Thursday, August 3, 2017

The Death of Sophonisba (Pierre Guerin), Sonnet # 362

I don’t know if my intentions for this painting
Will be interpreted by my descendant who
Will write about my treatment of a suicide.
I hid her beauty in a semblance of fainting,
Head rested on crossed arms, slumped, seated, eyes blue,
A victim of her new husband’s weakness and pride.
I hope he’ll see into what I’ve tried to convey,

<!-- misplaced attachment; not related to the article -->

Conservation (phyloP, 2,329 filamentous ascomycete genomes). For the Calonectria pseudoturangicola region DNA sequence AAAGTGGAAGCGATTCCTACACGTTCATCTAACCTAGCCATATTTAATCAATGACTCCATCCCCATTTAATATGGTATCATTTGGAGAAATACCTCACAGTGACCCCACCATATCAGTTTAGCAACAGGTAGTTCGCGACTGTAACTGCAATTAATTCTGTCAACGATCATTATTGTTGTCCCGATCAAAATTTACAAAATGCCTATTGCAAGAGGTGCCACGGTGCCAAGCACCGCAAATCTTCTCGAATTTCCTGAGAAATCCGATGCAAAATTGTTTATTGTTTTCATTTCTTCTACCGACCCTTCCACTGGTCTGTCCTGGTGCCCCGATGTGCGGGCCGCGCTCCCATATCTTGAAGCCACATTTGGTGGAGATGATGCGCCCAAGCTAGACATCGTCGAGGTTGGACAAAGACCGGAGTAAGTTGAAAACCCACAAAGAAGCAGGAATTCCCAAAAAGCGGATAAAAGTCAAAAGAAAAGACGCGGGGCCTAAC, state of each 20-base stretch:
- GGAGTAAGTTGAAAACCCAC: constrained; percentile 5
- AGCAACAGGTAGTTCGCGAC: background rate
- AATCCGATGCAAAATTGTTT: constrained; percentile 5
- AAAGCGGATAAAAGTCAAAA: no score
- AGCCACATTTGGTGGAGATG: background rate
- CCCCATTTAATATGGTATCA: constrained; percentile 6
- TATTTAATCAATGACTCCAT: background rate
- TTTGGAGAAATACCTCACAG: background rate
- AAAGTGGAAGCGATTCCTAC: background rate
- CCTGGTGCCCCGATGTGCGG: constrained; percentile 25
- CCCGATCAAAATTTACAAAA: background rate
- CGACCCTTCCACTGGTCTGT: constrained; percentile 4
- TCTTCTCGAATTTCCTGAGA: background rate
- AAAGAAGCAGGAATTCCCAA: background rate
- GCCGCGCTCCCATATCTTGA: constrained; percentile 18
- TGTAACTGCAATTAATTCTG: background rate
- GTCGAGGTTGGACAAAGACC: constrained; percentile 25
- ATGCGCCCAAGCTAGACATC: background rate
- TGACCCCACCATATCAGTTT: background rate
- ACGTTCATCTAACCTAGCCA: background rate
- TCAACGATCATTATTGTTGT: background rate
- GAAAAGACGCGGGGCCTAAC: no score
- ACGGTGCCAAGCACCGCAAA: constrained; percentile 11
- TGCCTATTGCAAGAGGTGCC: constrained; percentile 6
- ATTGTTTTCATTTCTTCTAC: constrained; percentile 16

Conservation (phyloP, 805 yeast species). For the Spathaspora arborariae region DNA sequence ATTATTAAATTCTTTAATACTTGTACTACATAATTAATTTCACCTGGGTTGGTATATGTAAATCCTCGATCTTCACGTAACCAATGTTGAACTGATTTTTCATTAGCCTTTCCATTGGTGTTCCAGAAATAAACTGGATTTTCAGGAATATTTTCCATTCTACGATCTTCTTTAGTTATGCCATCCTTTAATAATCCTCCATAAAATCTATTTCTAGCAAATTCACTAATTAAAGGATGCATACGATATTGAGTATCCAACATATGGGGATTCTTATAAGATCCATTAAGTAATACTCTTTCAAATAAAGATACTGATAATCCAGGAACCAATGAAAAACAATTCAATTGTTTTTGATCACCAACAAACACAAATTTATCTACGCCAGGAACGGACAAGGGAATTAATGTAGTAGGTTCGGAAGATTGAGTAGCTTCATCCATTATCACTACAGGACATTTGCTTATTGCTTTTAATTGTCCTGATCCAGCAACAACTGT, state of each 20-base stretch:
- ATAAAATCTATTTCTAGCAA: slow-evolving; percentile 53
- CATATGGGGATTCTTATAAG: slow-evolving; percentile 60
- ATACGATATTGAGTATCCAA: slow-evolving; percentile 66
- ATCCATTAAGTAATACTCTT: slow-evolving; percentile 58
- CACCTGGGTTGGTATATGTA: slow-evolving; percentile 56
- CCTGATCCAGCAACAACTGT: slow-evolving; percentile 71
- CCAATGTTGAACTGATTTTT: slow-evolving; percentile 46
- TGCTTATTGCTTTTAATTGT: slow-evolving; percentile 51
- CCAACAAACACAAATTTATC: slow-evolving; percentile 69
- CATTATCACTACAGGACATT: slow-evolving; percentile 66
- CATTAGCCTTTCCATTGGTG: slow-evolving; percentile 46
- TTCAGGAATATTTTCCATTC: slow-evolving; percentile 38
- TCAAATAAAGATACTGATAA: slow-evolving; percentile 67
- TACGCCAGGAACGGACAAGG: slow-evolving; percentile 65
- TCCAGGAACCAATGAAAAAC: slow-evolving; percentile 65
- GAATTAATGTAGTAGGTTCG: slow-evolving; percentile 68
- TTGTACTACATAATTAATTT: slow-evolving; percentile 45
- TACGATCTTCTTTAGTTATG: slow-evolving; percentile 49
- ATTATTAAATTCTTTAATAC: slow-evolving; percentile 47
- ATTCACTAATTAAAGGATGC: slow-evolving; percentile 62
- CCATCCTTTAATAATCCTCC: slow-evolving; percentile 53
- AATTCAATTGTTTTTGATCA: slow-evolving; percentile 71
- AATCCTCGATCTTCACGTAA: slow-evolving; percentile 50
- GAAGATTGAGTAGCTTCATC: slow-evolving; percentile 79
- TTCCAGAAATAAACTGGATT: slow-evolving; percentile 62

Not the tragedy, or the waste, but the decay
Of sense and feeling in a woman betrayed
By politics and a perversion of honor.
Yes, a woman used like a beast, a perfect maid
Who died still with the worst sin dishonoring her.
My heir, absolve both her and me of betrayal
In the sympathetic lies in my portrayal.

Note: Sophonisba drank poison in 203 B.C. to save her 

Carthaginian husband’s life and honor. Pierre Guerin, 
the painter, is speaking of me, his “descendant,” though 
it is unlikely that I am one.

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